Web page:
Ten ways to make a film that people want to watch – Sundance’s Hussain Currimbhoy, 24 DP Rodney Charters, Pulitzer Prize-winning Barbara Davidson of the LA Times and director Vincent Laforet

By site editor Dan Chung:

Okay, so we’ve brought you all the new gear at NAB 2015: the lights, the lenses, the cameras and so much more. But once you have them all, how do you use them to create a film that people will want to watch? We brought together a panel of experts from across the industry on our Teradek live show, to share their secrets.

Hussain Currimbhoy is one of those you need to impress if you want to get your film into Sundance – he’s a programmer there and was previously at Sheffield Doc/Fest. Barbara Davidson is a Pulitzer Prize-winning visual journalist at the LA Times, who has travelled the globe working in both stills and video. Rodney Charters is best known as DP of 24, Dallas, Shameless and other big TV dramas, but continues to work as a documentary filmmaker too. Finally, Vincent Laforet was a Pulitzer Prize-winning New York Times photojournalist before making waves with the first Canon 5D MkII video, Reverie; he is now a Hollywood director. While the discussion focused on documentaries, much of their advice was applicable to other genres. Here’s what they had to tell us:

1. Follow your heart:
Barbara: “Tell a story that you feel passionate about. There are going to be so many highs and lows to try to tell that story and to make it come together, that if you’re not really passionate about it, you may fall by the wayside…Be really passionate about something that you really want to tell and that will carry you through all the dark times that you will experience making a film.”

2. Pick the gear for the job:
Vincent: “There is no magic formula. Some content needs beautiful light. Some needs natural light. Some needs the raw ugly light that’s there.”
Barbara: “The work that I do is very intimate – a lot of social issues documentary. The less bells and whistles that I have around me [the more it] enables me to work more seamlessly in the community I’m documenting…But we’re innovators. It’s eye-candy…these tools help us make things look very sexy.”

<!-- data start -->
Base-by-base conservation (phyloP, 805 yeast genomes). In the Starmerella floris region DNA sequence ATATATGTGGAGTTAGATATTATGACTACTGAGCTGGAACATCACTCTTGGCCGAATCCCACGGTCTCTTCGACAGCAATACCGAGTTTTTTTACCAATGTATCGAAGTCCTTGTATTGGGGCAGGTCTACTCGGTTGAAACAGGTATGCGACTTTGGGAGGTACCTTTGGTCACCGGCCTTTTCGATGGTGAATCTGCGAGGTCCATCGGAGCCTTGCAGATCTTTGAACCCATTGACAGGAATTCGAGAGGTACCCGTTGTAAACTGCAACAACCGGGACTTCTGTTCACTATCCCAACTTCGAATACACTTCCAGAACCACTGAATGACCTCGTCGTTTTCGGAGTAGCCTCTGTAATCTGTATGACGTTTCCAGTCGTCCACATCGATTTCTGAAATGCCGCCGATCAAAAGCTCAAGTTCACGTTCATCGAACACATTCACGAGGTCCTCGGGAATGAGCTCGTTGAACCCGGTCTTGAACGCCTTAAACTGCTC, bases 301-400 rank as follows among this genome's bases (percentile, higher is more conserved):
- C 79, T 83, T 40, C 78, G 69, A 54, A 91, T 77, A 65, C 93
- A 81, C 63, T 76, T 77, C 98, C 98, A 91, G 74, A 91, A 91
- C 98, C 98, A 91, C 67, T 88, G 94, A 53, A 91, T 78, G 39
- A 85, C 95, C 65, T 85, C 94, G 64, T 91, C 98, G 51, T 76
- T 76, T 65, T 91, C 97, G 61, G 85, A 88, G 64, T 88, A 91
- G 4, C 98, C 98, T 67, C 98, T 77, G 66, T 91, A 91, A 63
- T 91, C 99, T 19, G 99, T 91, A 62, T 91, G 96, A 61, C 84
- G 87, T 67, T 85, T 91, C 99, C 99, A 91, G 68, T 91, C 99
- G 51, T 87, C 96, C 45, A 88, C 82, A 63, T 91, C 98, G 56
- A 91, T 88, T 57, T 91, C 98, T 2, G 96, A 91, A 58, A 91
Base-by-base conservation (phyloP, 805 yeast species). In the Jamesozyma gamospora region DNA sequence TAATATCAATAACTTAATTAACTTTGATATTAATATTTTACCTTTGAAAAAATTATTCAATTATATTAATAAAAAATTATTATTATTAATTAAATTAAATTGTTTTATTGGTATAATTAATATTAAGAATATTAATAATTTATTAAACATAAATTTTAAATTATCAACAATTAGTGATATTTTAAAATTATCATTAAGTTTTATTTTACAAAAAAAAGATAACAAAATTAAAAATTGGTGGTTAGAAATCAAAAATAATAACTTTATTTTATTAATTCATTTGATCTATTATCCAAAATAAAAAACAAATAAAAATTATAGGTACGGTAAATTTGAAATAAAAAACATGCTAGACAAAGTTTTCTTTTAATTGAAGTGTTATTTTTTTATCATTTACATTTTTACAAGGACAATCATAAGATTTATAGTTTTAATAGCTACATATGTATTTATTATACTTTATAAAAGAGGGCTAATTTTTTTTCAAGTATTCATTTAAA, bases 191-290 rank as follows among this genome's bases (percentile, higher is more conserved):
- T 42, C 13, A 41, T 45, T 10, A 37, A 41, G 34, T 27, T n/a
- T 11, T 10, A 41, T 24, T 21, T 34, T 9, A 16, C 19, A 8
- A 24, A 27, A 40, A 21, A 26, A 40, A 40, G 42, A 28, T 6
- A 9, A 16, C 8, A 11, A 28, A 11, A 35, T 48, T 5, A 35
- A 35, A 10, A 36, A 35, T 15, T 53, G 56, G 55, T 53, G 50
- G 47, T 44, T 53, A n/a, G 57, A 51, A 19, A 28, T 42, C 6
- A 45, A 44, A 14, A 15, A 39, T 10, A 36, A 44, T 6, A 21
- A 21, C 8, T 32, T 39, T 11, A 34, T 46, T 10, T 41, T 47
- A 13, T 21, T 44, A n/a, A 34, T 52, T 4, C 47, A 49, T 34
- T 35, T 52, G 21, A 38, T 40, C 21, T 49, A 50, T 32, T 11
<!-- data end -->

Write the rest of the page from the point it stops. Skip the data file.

3. Travel light: take only what you need:
Vincent “One of the biggest lessons I learned when I started in film making was that I brought every piece of kit I could find. It killed my assistants, it killed me….We couldn’t move; it took us forever to build cameras. I realised as a story teller I was killing myself….One of the core lessons [for me has been] is that it’s not the images you make; it’s the ones you don’t make. If you’re wasting your time taking mediocre images you never get to the great images. So you have to learn to say, No, no, no, no – wow….It’s the same thing with gear: I’m not going to take this. I’m not going to take that.”

4. The kit is only as good as the operator’s knowledge of it:
Rodney: “If you are going to get a kit you have to understand how to run it. You have to know how to run it in the dark with your eyes closed.”

5. Don’t try to go it alone:
Vincent: “We have lost the art of the editor….And it’s a skill that amid all this content is absolutely necessary: that one person who will look at you and say, What in the world are you thinking spending one year of your life or more on this utterly uninteresting subject?…The biggest thing you learn from being a one person band or a photojournalist moving into documentary and working with a larger crew is the incredible value to having multiple layers of advice and skill…Remember: there’s a reason there’s this entire crew around you – and it will make you a better storyteller and filmmaker.”

6. Respect your subject as well as your team:
Hussain: “Treat your subjects with dignity… Treat them right and don’t be like: I’m looking through a cage at the zoo. Respect the subject and the audience will do the same – and you got ‘em.”

7. Keep it simple:
Rodney: “If you’re starting out, you should choose to do something in a minute…It’s manageable. It’s good training… You are dissecting your story to its minimum. And that will help you finish it…and you’ll have more success with that too, I think.”
Hussain: “The big mistakes people make – [their films] are just too long. And life is too short. They don’t know how to cut it down and make it punchy – because when you are watching it on your phone, you want to be grabbed and reach the heart of the story quickly.”

8. Make the film for you, not for a festival:
Hussain: “Make the film you want to make; make the film that you want to see. Don’t make it for festivals…Make the film that you would pay money to see in the cinema…And when you’ve made it connect with your industry and your network – the doc community is very tight; very supportive. Talk to them: where should I enter this film? Where will I get the best hits?…And when you get into one – you have got to work it.”

9. Create a brand, not just a film:
Barbara: “It’s important for the creator to have their own brand. I’m @photospice on instagram and Twitter and Barbara Davison on Facebook…The key to get work out nowadays is all social media. You have to be really strategic about that and really surgical. It takes so much effort to hone your numbers because its worth it: you are creating your own audience in the end – you are creating your own distribution…That’s the number one way to get your work seen.”

10. If at first (second, third) you don’t succeed:
Hussain: “Don’t give up. Because everyone’s going to be telling you: no, it’s not going to work, no, you can’t afford it, no, I’m not giving you the access. Do. Not. Give. Up.”

Subscribe to our newsletter